Pavel didn’t learn to cook until he left his mother’s home. And even then, not until he moved too far for her to bring him carefully packed and labeled containers every few days. He found himself living in New York, hating the raft of take-out options near his tiny studio and homesick in a way he hadn’t anticipated.
“I guess you were pretty spoiled, huh?” This from Susan, his American girlfriend. “I mean, it never occurred to you to learn how to make even one of your favorite dishes?”
Pavel was sitting in Susan’s kitchen, watching her mince garlic with a speed and accuracy that alarmed him. “You say ‘spoiled,’ I say —”
“Mama’s boy?” Susan winked at him, laughed. “You’re certainly not alone. Half my friends didn’t even look at a pot or a recipe before leaving home.”
“The half that are men?”
She laughed again. “No, everyone.” She sprinkled the garlic into the pan heating on the stove and began cutting thin-thin strips of yellow peppers. “But what’s your excuse now?”
“Excuse for what? I cook now.”
She laid her knife down and turned to face him. “Boiling vegetables in chicken bouillon and calling it soup is not cooking.” She went back to her work. “We’ve been together six months now? Why not ask me to teach you something?’
Pavel stared at her. Why hadn’t he ever thought of that? Maybe he was really as spoiled as she thought, felt entitled to such care.
“I think what I want to ask is for you to marry me,” he said.
Susan’s hand slipped, and she knicked her thumb deeply enough to draw blood. Pavel rushed to tend her. From years of hunting and camping trips, he’d become very good with cleaning and bandaging wounds.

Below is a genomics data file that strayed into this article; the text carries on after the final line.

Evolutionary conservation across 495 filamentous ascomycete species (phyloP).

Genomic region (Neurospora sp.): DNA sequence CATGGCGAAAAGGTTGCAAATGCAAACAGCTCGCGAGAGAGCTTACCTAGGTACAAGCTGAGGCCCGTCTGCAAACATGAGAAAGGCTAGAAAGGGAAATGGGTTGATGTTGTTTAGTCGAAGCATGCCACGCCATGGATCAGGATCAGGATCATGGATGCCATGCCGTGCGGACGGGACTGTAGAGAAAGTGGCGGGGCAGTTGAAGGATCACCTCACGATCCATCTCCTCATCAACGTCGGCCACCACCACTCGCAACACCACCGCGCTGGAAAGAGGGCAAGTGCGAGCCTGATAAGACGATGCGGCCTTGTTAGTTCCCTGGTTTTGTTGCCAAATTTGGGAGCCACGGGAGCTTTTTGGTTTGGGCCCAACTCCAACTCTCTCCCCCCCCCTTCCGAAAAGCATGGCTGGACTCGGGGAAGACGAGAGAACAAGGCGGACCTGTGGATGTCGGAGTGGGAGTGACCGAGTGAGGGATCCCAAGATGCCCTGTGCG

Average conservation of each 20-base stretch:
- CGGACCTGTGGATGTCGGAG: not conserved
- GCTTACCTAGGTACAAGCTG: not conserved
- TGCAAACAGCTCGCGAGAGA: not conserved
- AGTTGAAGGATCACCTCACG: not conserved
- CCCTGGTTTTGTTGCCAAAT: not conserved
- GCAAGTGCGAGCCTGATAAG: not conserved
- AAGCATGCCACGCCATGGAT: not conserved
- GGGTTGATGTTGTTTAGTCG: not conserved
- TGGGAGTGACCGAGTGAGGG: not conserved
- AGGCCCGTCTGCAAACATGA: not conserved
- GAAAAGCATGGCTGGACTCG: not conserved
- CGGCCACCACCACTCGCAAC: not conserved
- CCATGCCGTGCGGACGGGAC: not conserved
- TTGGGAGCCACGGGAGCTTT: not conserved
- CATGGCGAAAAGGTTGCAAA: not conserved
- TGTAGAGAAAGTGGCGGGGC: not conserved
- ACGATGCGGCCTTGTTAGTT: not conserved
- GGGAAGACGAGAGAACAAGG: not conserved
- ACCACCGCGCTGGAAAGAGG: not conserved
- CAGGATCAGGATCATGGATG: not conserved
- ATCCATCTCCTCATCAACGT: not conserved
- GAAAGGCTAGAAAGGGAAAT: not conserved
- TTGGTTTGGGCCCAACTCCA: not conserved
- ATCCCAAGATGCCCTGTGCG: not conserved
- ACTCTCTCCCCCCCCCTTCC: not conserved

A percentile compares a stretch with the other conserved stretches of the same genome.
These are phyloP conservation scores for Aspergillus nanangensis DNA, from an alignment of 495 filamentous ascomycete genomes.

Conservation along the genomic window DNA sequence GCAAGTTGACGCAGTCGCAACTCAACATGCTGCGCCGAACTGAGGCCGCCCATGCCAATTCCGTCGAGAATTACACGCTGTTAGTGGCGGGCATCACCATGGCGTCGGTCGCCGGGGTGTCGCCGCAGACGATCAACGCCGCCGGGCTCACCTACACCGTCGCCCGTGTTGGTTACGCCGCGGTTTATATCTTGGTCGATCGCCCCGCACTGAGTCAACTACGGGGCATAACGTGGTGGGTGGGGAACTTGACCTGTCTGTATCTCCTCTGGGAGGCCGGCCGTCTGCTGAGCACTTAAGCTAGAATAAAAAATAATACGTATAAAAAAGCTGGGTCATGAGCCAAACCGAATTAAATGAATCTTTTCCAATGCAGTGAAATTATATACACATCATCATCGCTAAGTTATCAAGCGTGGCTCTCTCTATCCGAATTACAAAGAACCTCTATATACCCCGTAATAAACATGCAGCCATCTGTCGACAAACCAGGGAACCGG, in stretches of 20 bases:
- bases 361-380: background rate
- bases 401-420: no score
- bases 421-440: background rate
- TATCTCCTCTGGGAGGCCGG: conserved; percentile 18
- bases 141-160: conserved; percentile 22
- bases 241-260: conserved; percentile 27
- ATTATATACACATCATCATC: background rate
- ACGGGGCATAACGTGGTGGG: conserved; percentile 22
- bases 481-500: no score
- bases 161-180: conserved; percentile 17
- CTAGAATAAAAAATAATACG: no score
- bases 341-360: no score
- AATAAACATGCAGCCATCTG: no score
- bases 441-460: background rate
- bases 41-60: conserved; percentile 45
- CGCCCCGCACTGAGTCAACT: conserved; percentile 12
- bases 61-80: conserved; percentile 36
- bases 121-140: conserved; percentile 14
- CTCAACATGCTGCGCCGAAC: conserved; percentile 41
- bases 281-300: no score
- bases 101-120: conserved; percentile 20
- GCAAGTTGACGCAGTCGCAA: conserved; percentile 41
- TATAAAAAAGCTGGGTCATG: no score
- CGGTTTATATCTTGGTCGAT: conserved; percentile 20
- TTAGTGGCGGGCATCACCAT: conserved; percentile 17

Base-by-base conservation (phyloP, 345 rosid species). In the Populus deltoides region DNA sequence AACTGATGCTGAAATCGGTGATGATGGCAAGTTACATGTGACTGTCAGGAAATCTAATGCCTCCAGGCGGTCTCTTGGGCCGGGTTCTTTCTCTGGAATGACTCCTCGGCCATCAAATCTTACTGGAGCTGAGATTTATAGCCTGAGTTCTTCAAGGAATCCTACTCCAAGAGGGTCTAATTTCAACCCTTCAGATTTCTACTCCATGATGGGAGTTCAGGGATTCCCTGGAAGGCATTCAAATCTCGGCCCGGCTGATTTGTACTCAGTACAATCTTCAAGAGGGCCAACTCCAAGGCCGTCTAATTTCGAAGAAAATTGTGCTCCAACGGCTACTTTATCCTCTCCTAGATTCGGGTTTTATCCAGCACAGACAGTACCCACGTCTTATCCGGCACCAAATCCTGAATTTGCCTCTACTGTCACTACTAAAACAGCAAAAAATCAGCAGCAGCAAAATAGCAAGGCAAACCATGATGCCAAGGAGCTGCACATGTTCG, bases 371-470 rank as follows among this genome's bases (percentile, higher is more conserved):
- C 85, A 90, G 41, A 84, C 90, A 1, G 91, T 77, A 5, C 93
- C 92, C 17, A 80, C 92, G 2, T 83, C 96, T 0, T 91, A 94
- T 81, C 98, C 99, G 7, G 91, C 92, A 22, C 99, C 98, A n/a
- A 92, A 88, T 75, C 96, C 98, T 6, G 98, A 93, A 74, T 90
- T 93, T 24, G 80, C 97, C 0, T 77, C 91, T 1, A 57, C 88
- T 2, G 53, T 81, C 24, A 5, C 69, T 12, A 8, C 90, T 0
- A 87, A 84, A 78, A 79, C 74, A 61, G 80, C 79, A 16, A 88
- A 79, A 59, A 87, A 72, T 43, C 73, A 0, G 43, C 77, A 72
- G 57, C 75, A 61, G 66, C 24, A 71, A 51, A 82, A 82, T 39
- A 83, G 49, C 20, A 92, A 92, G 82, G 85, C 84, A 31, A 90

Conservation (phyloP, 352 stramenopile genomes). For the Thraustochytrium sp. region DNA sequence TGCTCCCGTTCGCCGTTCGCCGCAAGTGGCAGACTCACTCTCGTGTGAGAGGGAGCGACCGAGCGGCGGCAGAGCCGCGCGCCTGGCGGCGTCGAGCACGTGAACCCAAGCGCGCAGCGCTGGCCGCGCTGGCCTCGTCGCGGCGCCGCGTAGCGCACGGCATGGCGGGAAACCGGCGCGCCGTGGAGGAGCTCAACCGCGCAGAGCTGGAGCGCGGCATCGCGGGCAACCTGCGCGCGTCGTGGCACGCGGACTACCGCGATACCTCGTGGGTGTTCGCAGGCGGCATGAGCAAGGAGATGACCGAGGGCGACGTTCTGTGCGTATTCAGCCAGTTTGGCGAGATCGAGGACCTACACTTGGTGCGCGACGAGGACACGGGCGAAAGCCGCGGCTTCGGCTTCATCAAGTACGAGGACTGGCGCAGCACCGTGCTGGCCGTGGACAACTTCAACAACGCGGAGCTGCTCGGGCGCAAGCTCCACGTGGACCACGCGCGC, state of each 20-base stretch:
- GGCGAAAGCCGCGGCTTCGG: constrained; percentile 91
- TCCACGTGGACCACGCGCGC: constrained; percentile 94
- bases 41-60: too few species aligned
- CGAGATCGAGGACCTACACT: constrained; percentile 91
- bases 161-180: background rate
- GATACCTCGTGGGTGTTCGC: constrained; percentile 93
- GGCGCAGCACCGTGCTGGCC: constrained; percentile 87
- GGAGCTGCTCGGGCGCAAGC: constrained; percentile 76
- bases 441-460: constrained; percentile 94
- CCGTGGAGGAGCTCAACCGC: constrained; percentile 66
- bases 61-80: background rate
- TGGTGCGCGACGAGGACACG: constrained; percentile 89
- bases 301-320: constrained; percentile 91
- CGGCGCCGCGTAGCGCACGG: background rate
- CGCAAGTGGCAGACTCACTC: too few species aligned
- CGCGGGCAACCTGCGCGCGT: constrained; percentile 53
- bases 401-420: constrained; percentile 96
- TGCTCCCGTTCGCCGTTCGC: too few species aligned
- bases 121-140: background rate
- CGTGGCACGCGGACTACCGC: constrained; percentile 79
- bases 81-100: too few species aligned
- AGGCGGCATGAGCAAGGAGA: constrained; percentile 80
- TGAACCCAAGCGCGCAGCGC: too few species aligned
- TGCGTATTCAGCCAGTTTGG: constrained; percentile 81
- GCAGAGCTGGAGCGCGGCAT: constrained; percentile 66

“What’s wrong with you?” she asked, swatting him away after he finished. “Who proposes like that? And what? You want me to marry you so you don’t have to cook?”
He laughed. Yes, it sounded like that. He would have to help her understand the warm, weightless feeling that was spreading through him at the thought of marrying her. She was always sure, always smart. She would doubt him for a long time. But he no longer doubted. Only wondered why he hadn’t thought of it before, why he hadn’t seen who she was meant to be in his life. But in that moment he saw her clearly for the first time. She was right: it was foolish for him to ask her in that way. They didn’t need to be married necessarily. But at the same time: why not get married?
“Tell me what to do and I’ll finish making this food,” he said, turning on the faucet, washing his hands. “And you don’t have to answer now, but it’s a serious question.”